Setting up our mergerSetting up our merger

About Me

Setting up our merger

My small business has been pretty successful. We've recently been approached to merge with another local company as we think that having twice as many outlets and staff might help us both have more profitable sales. I want to make sure that the merger is fair and that we are not being taken advantage of, so I am getting a full legal review done. Our lawyers have been really helpful in explaining what all of the legal terms mean so that we know what we are actually signing. This blog is to help other people who might be looking for any sort of legal help.


Leaving Your Home to Someone in Your Will: Things You Need to Know

Deciding who will receive your home is an important part of will and estate planning. In many cases, you will simply stipulate which person (or persons) will receive your home, whether they decide to live in it or to put it on the market. You might also instruct that the property is to be sold, with the nominated person(s) receiving a percentage of the value. This also allows you to assign a portion of the value to any charitable organisations of your choosing. It's not always so straightforward and it depends on exactly how the ownership of your home is determined. So what do you need to know about leaving your home to someone in your will?

Sole Ownership

This is certainly the most straightforward option, and this occurs when the ownership of the property is entirely in your name. Those who inherit the home will receive the property along with any financial liability. This means that they will need to continue with any mortgage payments when the title is transferred into their name (or names) or repay any outstanding amount on the mortgage when the property is sold.

Joint Ownership

Joint ownership is the case when you own the property along with your partner and the title deed is in both of your names. It doesn't matter who has paid for the property (which can be considered to be the deposit on the home and the subsequent mortgage payments) as the title deed is in both of your names. Legally speaking, you are joint owners of the property, and it will automatically pass to the other owner after your passing. Your will cannot stipulate that anything different than this will occur, as the living owner will automatically receive ownership of the property to do with what they wish (although once again, they will also inherit any financial liabilities associated with the property).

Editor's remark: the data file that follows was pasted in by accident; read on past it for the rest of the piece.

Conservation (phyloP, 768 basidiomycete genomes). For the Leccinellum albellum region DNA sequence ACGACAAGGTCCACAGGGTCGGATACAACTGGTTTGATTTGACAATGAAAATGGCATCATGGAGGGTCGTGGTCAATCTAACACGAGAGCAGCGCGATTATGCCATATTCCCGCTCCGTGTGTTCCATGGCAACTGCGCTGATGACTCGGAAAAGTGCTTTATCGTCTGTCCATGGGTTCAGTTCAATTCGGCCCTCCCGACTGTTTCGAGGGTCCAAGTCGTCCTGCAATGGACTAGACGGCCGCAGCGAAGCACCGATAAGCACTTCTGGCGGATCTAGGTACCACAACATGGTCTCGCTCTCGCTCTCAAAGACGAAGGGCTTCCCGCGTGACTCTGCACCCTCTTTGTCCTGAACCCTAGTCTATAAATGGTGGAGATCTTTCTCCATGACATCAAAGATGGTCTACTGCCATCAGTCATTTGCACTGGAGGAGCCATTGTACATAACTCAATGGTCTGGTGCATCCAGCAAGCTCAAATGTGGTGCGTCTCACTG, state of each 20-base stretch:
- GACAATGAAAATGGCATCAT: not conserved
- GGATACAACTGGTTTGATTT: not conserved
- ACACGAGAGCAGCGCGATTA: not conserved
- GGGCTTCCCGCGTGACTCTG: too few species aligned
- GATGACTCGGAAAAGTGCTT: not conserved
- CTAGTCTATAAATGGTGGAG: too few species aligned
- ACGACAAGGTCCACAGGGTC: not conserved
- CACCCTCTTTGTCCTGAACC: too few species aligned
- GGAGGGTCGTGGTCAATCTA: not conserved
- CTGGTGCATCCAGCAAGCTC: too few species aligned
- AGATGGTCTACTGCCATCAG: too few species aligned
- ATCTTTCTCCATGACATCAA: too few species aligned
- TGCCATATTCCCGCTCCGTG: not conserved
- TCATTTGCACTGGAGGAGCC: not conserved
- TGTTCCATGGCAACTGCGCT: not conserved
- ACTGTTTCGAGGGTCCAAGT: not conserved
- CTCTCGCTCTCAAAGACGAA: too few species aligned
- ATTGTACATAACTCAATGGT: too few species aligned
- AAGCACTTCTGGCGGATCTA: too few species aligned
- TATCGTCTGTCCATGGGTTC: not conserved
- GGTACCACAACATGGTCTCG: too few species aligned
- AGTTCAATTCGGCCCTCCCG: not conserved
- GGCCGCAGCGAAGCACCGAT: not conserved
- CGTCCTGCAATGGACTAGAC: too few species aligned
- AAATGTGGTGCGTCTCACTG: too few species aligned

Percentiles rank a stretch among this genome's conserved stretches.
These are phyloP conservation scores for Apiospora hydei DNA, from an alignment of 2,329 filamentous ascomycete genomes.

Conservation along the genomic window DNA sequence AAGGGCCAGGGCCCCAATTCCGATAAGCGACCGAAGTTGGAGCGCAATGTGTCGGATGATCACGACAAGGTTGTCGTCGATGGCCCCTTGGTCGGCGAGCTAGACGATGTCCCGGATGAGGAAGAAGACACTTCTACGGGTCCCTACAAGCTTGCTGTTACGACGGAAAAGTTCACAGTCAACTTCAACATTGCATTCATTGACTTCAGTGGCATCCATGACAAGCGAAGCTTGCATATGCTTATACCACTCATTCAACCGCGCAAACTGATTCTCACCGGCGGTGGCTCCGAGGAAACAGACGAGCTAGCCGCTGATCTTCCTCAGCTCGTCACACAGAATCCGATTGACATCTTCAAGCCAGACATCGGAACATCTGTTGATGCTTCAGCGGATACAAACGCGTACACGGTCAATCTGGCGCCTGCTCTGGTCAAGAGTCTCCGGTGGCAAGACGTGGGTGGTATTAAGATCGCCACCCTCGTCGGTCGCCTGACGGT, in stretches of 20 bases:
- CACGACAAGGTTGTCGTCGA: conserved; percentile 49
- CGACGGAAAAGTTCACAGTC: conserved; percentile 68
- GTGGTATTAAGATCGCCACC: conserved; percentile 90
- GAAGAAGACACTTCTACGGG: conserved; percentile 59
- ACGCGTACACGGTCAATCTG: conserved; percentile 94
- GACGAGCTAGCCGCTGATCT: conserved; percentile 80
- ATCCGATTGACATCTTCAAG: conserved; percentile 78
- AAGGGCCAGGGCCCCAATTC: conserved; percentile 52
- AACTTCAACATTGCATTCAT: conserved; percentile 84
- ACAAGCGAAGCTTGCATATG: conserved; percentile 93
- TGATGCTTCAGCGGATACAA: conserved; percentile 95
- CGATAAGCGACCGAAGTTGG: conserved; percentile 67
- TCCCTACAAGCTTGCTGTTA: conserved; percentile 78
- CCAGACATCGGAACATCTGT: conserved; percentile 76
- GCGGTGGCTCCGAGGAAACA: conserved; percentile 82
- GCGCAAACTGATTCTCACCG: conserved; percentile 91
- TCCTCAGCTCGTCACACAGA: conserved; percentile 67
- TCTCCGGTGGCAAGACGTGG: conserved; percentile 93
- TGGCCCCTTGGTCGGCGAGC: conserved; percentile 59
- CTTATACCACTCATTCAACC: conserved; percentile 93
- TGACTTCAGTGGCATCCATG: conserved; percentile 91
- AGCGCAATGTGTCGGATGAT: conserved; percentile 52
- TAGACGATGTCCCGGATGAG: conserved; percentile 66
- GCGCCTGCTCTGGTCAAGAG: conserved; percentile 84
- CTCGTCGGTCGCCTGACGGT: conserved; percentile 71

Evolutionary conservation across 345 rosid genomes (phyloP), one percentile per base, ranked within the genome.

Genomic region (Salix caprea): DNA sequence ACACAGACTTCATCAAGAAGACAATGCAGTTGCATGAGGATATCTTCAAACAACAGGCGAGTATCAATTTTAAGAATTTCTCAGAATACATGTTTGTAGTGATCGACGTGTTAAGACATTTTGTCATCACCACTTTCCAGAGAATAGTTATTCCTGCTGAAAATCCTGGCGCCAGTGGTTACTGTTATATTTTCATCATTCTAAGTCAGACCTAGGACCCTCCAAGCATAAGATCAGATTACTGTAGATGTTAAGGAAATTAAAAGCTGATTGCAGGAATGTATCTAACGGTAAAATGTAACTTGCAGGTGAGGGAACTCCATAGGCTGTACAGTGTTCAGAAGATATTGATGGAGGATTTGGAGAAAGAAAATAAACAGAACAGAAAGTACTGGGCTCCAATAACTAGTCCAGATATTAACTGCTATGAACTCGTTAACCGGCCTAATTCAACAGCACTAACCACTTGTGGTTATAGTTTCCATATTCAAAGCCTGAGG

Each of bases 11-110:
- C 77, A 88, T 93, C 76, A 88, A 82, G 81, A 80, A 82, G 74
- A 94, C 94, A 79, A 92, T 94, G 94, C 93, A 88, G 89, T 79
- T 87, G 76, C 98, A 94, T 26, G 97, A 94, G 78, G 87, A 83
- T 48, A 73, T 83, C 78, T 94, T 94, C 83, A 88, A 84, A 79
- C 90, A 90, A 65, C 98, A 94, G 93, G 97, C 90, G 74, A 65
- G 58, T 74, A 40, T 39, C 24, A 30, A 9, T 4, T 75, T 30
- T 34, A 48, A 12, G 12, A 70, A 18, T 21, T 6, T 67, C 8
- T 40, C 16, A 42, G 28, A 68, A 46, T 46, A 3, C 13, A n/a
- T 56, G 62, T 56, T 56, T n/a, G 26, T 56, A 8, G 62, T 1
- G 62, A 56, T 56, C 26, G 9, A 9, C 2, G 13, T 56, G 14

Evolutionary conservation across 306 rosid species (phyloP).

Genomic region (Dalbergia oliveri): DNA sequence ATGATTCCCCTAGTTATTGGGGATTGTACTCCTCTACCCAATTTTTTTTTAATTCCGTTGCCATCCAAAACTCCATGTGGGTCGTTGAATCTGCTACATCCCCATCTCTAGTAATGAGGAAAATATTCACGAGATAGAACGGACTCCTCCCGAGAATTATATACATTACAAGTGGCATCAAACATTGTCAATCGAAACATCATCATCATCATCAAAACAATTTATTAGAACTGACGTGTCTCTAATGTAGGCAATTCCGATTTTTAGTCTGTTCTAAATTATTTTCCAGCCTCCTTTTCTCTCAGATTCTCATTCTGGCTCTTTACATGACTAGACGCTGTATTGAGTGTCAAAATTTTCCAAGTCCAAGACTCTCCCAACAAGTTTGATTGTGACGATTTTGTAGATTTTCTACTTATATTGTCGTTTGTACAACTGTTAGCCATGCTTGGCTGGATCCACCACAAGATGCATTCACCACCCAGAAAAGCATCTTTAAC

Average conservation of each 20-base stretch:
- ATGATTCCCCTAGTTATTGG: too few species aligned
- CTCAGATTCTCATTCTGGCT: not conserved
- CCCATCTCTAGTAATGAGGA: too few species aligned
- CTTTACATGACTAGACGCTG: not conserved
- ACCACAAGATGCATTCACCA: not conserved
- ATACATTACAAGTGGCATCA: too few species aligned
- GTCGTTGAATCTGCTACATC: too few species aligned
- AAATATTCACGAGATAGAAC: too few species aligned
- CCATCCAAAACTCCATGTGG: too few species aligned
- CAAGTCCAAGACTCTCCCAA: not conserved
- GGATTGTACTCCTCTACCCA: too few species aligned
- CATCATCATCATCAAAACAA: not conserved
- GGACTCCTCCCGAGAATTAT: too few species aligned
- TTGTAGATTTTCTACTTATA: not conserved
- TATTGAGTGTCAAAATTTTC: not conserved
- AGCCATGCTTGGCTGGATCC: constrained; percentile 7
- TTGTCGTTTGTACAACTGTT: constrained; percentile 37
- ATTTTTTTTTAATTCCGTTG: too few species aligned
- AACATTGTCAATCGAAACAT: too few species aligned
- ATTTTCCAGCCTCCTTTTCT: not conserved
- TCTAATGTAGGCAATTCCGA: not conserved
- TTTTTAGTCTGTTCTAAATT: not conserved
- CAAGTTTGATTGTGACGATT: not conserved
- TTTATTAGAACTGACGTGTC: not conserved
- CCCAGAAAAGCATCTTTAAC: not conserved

Tenants in Common Ownership

Tenants in common (TIC) can happen when you've bought a home with friends or family members. The ownership of the property is divided into percentages, which are generally equal. For example, if four of you have bought a home together with a TIC ownership system, you will probably just own 25% of the home. You can bequeath your percentage of the property to anyone you wish to nominate, but this can cause issues. Your heirs will not simply be able to sell their inherited percentage of the property, unless the remaining members of the TIC system wish to buy them out. As a part owner of the property, your heirs might consider renting out your former room in the home in order to create an ongoing income, but this will need to discussed with the other inhabitants.

Deciding who will receive your home in your will is usually quite straightforward, but it's important to know that there can be a number of outcomes.